Sharing our Vision

Well-designed learning environments promote inquiry, collaboration, and creativity. Inquiry-based learning is active, dialectical, and productive. It requires students to think deeply and critically, and it provides skills they need to thrive in their personal, civic, and professional lives.

Considerable investments in facilities have modernized many buildings on campus to support new methods of teaching and learning. However, buildings associated with the social studies and non-fine arts humanities programs have lagged behind improvements on the rest of campus. In their current states, the physical environments of ARH and Carnegie Hall often do not support Grinnell’s collaborative, creative, and inquiry- focused pedagogy. The College’s new and renovated academic spaces will support the best student learning and most ambitious teaching that Grinnell College’s faculty can execute today and imagine for the future.

The Admission/Financial Aid Center project and landscaping plan/campus entry project are connected both to the branding work that’s been done and to our campus- community efforts to improve our sense of place.

Under Construction

Tour the Humanities and Social Studies Center guided by Rick Whitney,  Assistant Vice President for Facilities Management; and the Admission and Financial Aid Center, guided by Matt Schroeder, McGough Project Manager II.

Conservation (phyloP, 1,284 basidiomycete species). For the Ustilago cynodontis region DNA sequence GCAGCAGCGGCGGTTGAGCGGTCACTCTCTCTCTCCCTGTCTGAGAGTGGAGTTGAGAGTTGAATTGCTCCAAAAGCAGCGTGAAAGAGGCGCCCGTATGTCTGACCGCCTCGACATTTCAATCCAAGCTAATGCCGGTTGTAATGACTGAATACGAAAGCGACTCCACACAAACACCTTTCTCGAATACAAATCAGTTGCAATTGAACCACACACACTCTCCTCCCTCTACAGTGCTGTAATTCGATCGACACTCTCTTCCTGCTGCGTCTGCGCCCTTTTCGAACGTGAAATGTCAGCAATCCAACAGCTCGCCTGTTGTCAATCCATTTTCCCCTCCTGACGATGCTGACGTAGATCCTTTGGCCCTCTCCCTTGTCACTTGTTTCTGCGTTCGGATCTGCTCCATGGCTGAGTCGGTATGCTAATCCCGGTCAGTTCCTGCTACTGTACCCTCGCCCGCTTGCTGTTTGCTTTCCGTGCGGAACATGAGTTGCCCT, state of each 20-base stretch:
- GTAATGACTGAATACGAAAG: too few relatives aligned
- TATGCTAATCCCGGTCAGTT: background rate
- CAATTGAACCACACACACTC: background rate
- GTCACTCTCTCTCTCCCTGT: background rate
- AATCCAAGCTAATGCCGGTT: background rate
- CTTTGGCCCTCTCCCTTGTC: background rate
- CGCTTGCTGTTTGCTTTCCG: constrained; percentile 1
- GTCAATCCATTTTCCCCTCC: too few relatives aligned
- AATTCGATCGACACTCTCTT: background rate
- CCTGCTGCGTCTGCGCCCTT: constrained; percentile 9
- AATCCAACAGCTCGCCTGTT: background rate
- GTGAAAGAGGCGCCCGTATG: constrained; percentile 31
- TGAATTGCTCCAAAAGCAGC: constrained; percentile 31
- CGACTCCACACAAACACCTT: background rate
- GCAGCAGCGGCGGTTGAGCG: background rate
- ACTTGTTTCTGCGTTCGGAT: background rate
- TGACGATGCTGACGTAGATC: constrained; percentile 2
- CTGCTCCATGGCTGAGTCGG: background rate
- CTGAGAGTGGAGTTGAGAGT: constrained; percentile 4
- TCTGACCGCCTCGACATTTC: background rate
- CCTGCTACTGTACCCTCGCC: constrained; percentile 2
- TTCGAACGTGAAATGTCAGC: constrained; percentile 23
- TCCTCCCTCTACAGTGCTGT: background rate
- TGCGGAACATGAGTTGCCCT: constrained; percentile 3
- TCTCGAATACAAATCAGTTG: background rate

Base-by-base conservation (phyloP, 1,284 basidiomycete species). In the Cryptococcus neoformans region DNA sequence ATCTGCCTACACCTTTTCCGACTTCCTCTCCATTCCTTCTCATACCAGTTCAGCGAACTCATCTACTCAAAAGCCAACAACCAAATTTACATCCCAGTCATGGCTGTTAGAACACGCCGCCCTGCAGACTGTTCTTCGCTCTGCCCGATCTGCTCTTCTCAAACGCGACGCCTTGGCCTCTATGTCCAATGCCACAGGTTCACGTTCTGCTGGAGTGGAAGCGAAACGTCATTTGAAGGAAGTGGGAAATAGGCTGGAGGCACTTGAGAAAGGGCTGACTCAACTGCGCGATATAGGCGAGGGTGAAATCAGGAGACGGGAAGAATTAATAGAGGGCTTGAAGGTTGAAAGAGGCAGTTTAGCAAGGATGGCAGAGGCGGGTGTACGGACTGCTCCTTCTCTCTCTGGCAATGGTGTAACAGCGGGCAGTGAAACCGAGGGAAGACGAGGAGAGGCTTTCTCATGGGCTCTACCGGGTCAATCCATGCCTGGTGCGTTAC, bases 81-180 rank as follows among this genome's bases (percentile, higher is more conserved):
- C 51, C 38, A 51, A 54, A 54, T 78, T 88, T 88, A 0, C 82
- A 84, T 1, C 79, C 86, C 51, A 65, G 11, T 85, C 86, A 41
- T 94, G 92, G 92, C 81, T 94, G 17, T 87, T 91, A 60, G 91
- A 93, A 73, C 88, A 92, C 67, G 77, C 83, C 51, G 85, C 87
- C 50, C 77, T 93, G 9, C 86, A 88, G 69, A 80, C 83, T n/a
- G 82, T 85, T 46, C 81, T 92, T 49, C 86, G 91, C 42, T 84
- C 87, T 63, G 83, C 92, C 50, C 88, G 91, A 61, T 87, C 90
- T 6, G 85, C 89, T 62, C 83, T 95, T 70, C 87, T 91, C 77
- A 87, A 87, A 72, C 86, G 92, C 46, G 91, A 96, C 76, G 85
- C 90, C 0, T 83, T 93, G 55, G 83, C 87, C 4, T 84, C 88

Phase I Projects

Phase I includes three separate projects:

  • a new teaching and learning center known as the Humanities and Social Studies Center, of which ARH/Carnegie renovation and revitalization is a part  Artist rendering of HSSC main entrance, showing external learning spaces as well as atrium with skylight over ARH elbow.
  • a new Admission/Financial Aid Center, including financial aid officesArtist rendering of the new Admission and Financial Aid Center from the street
  • the Comprehensive Campus Landscaping, Entry, and Wayfinding project


In April 2016, the Grinnell College Board of Trustees authorized a Phase I project budget at a total not to exceed $140 million. This includes building design, construction, and renovation as well as the purchase of needed academic technology and furnishings.

The fundraising goal is $20 million. The balance of Phase I financial obligations will be covered by a combination of debt and possibly support from the endowment. A proposal regarding the specifics of the financing plan will be presented to the Board of Trustees in late 2016 or early 2017.